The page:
There is no doubt that Howard's appearance in Sale to "explain" his gun controls was a completely wasted effort. But a number of significant points emerged from the episode.
First, it is quite clear that protesters in both Sale and Sydney care little for Mr. Howard's "fine print". They understand the principle: they aren't to be trusted by Mr. Howard. Mr. Howard can "explain" until he is blue in the face; he will merely further aggravate a bad policy decision.
Second, and even more damaging, a "conservative" Prime Minister demonstrates that he neither properly understands nor cares about the unique Australian heritage of representative government.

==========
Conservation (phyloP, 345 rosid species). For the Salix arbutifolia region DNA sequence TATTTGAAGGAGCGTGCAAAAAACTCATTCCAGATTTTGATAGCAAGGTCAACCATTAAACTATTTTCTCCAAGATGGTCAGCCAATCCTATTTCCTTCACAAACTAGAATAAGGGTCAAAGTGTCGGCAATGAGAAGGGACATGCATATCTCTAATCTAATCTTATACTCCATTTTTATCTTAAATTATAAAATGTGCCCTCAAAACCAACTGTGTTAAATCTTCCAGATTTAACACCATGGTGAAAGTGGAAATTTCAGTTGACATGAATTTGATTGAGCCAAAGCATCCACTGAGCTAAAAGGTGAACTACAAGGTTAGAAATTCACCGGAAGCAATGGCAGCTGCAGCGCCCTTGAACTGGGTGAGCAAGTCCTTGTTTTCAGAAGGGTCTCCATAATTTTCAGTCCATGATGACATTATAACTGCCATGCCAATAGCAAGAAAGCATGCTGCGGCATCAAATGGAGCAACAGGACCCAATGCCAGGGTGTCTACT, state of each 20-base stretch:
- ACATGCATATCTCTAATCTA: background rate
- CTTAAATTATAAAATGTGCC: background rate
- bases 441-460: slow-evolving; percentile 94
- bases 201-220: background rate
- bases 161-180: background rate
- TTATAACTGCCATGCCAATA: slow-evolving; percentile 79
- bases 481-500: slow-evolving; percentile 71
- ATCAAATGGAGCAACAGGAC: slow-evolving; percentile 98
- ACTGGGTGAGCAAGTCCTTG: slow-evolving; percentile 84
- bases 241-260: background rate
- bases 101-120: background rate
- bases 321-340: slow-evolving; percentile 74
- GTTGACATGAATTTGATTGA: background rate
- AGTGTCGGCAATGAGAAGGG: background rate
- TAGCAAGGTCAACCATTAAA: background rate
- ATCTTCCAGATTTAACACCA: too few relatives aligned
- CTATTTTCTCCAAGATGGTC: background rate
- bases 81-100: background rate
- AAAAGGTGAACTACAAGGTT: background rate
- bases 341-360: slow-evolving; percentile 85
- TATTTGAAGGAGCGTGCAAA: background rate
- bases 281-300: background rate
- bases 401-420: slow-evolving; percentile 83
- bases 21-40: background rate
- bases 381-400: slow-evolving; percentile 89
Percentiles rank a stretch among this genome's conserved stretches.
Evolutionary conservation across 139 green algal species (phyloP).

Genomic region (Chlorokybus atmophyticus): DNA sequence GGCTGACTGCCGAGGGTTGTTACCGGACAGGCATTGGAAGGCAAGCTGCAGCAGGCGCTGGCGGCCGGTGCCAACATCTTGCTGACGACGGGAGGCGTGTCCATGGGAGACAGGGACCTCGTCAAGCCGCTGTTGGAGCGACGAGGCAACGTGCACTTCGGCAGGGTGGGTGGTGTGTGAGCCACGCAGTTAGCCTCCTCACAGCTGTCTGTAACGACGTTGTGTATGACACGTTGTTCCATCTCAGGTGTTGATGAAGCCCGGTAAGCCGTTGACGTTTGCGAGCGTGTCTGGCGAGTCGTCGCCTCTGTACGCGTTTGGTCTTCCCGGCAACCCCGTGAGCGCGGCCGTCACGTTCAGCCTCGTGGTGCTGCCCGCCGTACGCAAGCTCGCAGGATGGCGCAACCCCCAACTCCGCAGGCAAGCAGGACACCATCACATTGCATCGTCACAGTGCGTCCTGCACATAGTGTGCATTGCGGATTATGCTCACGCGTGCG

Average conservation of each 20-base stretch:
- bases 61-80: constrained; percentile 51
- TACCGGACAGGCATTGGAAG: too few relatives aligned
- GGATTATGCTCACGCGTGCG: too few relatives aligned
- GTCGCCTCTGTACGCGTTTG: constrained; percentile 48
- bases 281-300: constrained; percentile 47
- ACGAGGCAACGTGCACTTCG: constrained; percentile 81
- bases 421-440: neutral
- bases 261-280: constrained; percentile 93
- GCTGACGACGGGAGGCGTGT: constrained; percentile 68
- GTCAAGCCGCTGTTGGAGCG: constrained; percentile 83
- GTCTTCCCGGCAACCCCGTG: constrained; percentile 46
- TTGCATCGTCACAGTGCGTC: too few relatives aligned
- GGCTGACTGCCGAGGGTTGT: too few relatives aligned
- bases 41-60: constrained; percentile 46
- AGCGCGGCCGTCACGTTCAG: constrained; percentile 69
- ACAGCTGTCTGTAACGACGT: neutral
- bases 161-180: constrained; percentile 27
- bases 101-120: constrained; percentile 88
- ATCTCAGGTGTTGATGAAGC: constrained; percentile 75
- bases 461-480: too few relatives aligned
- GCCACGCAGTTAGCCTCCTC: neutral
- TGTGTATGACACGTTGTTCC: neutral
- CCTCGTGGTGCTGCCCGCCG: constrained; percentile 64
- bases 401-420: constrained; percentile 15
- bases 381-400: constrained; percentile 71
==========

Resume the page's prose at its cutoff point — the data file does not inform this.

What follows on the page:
When interviewed after the Sale debacle, Howard, obviously a little shaken by his reception, shrugged off the encounter as "democracy". This is democracy he said. "If my judgment of what is in the country's best interests turns out to be wrong at the next election, then so be it." This is an incredibly lame approach from a Prime Minister. John Howard, who has been in the Parliament for over 20 years, cannot be unaware that Australia is not, technically, simply a "democracy".

"Democracy" implies a form of majority rule in which the interests of minorities have to be submerged in "the national interest". This is not the Australian tradition of "a fair go". This is precisely why the Australian political system is based upon representative government. If "this is democracy" is the best justification Howard can make for the gun control fiasco, then he is condemned out of his own mouth.